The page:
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“My laboratory provides feedback on kinematic viscosity at 100 degrees C for our engine lubes. At what level of viscosity change should we drain the engine oil?”
Because viscosity changes can be an indication of a number of problems, whether the change is an increase or decrease (or both, therefore negating any perceivable change), monitoring viscosity alone as an indicator of an oil change is insufficient, especially on engines.
Engines can suffer fuel dilution, which results in a decrease in viscosity, as well as glycol or soot loading, which leads to an increase in viscosity. Changing the oil will not cure the root cause of these problems. In addition, if a multi-grade engine oil is used, then a decrease in viscosity is possible because the viscosity index improvers shear in service. Further inspection or a more detailed confirmation analysis will be necessary to determine the cause if the viscosity has changed before the end of the anticipated service life.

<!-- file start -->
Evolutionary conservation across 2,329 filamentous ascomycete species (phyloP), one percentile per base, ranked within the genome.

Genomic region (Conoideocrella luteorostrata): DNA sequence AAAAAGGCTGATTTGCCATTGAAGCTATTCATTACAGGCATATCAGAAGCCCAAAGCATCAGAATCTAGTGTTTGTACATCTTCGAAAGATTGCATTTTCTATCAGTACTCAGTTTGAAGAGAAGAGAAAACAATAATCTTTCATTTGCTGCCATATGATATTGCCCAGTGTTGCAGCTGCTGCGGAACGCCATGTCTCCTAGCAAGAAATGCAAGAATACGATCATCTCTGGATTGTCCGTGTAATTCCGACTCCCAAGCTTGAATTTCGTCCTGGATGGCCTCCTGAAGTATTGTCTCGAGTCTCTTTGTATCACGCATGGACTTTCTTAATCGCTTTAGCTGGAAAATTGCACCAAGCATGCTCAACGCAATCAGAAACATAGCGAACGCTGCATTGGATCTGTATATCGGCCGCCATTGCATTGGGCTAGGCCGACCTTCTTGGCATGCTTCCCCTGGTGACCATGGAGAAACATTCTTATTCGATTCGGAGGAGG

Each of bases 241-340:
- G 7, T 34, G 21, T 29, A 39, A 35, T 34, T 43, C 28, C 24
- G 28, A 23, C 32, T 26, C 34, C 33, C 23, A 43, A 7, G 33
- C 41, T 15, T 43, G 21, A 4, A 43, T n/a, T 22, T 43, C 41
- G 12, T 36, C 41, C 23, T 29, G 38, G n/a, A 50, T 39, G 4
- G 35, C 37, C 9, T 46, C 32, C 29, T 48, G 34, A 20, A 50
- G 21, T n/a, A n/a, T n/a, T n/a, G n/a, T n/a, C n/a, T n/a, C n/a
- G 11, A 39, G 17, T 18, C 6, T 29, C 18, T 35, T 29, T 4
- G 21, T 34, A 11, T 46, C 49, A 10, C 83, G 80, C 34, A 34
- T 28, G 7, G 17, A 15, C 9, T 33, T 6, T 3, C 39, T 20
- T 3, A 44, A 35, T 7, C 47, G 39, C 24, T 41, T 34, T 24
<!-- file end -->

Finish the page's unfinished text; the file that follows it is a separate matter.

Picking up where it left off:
However, on engines, setting both upper and lower caution and critical limits will be an alert to oil life and contamination issues. The recommended lower limits are -5 percent and -10 percent, while the upper limits are +10 percent and +20 percent. These kinematic values are based on changes in centistokes at 100 degrees C.